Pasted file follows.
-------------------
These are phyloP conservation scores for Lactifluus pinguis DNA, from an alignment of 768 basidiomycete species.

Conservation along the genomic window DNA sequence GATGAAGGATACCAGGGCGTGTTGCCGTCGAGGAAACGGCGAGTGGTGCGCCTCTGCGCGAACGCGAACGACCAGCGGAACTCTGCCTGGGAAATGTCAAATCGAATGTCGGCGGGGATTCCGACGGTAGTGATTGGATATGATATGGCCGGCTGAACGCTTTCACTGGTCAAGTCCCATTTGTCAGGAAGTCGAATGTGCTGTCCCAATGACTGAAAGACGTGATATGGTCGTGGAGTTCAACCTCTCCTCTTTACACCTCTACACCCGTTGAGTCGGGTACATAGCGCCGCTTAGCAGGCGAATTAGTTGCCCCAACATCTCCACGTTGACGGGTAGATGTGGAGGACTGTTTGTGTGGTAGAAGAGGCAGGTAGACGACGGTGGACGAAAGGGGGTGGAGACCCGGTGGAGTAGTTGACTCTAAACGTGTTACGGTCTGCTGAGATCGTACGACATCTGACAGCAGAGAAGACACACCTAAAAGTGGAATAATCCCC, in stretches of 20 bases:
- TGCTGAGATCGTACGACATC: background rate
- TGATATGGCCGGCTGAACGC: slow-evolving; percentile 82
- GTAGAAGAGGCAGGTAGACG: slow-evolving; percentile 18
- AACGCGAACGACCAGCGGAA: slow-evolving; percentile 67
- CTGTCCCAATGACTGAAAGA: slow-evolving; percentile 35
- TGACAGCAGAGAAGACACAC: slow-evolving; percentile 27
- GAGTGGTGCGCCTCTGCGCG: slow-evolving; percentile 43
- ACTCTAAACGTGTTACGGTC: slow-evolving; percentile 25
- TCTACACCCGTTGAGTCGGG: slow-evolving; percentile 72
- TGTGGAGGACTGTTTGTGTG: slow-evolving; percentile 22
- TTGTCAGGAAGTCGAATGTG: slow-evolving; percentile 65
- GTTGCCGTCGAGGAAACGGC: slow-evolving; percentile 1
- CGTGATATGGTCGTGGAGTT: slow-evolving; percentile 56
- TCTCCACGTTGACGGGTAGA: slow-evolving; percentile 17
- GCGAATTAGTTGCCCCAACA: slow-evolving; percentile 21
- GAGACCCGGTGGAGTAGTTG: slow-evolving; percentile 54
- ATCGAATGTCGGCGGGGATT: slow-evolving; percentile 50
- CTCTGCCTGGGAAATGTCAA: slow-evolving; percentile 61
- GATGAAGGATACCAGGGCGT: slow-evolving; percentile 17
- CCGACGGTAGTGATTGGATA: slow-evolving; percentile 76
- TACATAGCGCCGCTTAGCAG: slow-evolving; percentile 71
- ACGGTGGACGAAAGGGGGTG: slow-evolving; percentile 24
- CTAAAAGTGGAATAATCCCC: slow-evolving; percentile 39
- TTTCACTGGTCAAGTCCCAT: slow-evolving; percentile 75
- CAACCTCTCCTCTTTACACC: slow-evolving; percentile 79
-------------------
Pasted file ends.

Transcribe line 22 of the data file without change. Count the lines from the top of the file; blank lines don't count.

- CCGACGGTAGTGATTGGATA: slow-evolving; percentile 76